These are images or personifications of the integrated personality.
But there are also symbols of only the *unconscious* part of the self
(which, though by far the greatest part, is still only a *part*). The
image or personification of the unconscious part of the self is called
the anima in the male and the animus in the female. The anima has a
feminine character to complement the masculine character of the male's
ego; the animus, vice versa. Now the "child" or androgynous god
symbolises the *union* of these opposites -- the integrated self.
Because the symbols of the integrated self have an androgynous
character, they are easily confused with the anima or animus -- anima
or animus images are easily mistaken for them. But to focus on the
anima or animus has the opposite effect of focusing on the symbol of
the integrated self: it furthers the disintegration of conscious and
unconscious elements of the personality rather than integrating them.
Cf. http://uselessscience.com/forum/index.php?topic=231.0 I'm "Dragon
- That Jung thought Christ was a symbol of the Self does not mean he
though everything was right with it:
"In the empirical self, light and darkness form a paradoxical unity
[cf. Ecce Homo, on TSZ, 3]. In the Christian concept, on the other
hand, the archetype is hopelessly split into two irreconcilable halves".
[Christ, a Symbol of the Self (from *Aion*).]
These two halves are the Christ and the Antichrist. Now the Church had
a "solution" to this onesidedness:
"Although the exclusion of the power of evil was something the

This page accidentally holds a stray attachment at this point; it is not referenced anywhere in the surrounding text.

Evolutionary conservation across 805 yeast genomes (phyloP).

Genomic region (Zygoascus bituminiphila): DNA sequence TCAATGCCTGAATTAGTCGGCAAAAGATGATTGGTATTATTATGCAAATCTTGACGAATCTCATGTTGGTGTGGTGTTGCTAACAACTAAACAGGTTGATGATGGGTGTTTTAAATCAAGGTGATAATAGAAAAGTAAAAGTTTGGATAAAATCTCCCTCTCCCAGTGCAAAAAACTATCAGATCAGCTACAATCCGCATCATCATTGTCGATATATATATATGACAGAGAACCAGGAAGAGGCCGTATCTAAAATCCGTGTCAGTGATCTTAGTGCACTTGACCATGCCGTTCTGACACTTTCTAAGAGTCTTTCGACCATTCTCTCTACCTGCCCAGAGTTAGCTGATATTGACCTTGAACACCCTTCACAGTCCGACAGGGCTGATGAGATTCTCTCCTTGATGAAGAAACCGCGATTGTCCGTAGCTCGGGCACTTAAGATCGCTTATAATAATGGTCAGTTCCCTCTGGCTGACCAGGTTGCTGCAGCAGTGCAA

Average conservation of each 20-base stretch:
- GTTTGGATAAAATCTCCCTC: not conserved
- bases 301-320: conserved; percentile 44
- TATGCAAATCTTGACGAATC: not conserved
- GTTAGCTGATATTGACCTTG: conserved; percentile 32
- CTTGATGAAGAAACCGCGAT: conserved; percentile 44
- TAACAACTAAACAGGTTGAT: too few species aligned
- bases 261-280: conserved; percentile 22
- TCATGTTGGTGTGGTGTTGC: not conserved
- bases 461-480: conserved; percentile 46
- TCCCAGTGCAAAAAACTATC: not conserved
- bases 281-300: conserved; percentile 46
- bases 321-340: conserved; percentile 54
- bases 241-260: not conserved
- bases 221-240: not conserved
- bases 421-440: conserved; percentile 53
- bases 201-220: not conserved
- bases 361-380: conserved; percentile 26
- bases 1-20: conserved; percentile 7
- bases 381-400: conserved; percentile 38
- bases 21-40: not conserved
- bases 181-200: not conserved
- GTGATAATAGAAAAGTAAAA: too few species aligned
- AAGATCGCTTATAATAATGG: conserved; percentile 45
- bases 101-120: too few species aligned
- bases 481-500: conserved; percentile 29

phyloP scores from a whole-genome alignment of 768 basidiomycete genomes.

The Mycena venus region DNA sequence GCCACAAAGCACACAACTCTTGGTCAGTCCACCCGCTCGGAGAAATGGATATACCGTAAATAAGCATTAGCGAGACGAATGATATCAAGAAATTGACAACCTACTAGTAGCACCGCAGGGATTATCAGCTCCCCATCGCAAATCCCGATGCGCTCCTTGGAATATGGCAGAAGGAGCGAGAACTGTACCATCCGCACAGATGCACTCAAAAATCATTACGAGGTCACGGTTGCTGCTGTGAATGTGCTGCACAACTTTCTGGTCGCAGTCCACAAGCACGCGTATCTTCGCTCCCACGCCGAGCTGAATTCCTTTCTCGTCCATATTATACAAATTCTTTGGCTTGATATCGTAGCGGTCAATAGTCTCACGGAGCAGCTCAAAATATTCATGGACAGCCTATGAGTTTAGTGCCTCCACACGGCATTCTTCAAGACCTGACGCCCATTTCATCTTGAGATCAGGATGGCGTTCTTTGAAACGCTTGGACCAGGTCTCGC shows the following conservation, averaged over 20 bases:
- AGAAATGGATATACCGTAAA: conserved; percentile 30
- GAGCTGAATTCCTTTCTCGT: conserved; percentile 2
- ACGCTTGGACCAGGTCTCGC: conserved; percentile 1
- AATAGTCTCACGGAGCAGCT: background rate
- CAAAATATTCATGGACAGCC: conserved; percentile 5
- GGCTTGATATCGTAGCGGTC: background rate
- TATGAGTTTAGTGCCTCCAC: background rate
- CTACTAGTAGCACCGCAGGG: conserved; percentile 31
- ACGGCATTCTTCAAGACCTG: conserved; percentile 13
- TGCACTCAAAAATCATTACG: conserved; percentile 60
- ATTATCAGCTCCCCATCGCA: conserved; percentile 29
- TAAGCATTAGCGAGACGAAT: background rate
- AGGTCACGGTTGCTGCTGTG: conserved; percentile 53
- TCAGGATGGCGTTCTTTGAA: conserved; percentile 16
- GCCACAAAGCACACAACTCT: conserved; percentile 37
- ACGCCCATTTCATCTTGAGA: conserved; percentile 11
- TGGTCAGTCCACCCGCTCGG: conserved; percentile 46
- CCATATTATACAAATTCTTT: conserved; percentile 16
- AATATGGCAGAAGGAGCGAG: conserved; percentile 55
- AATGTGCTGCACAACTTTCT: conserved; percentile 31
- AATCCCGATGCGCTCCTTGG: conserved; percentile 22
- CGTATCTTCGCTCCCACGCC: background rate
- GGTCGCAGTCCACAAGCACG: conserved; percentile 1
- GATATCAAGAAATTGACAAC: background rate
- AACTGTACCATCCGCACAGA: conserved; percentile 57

Christian consciousness was well aware of, all it lost in effect was
an insubstantial shadow, for, through the doctrine of the *privatio
boni* [privation of the good] first propounded by Origen, evil was
characterized as a mere diminution of good and thus deprived of
We see here that "evil" is regarded as a lack of "good", even as cold
is a lack of heat. In this lies the key to our solution.
Good and evil are here regarded as *poles*. There are gradations:
lesser and greater evils, that is, lesser and greater privations of
the good. We Nietzscheans need only turn the poles around to effect a
"[T]he Devil's account is, that the Messiah fell, & formed a heaven of
what he stole from the Abyss."
[Blake, The Marriage of Heaven and Hell.]
"Good", as opposed to "evil", is simply a euphemism for "weak". And we
can easily see that weakness is a -- relative -- lack of strength.
"Good" (weakness) is a privation of "evil" (strength). The Christ is
not the strong glare of light, but the soothing darkness (lack of
light, privation of light). The Antichrist on the other hand is the
strong glare of light:
"And verily, ye good and just! In you there is much to be laughed at,
and especially your fear of what hath hitherto been called "the devil!"
So alien are ye in your souls to what is great, that to you the
Superman would be frightful in his goodness!
And ye wise and knowing ones, ye would flee from the solar-glow of the
wisdom in which the Superman joyfully batheth his nakedness!
Ye highest men who have come within my ken! this is my doubt of you,
and my secret laughter: I suspect ye would call my Superman -- a devil!"
[TSZ, Of Manly Prudence.]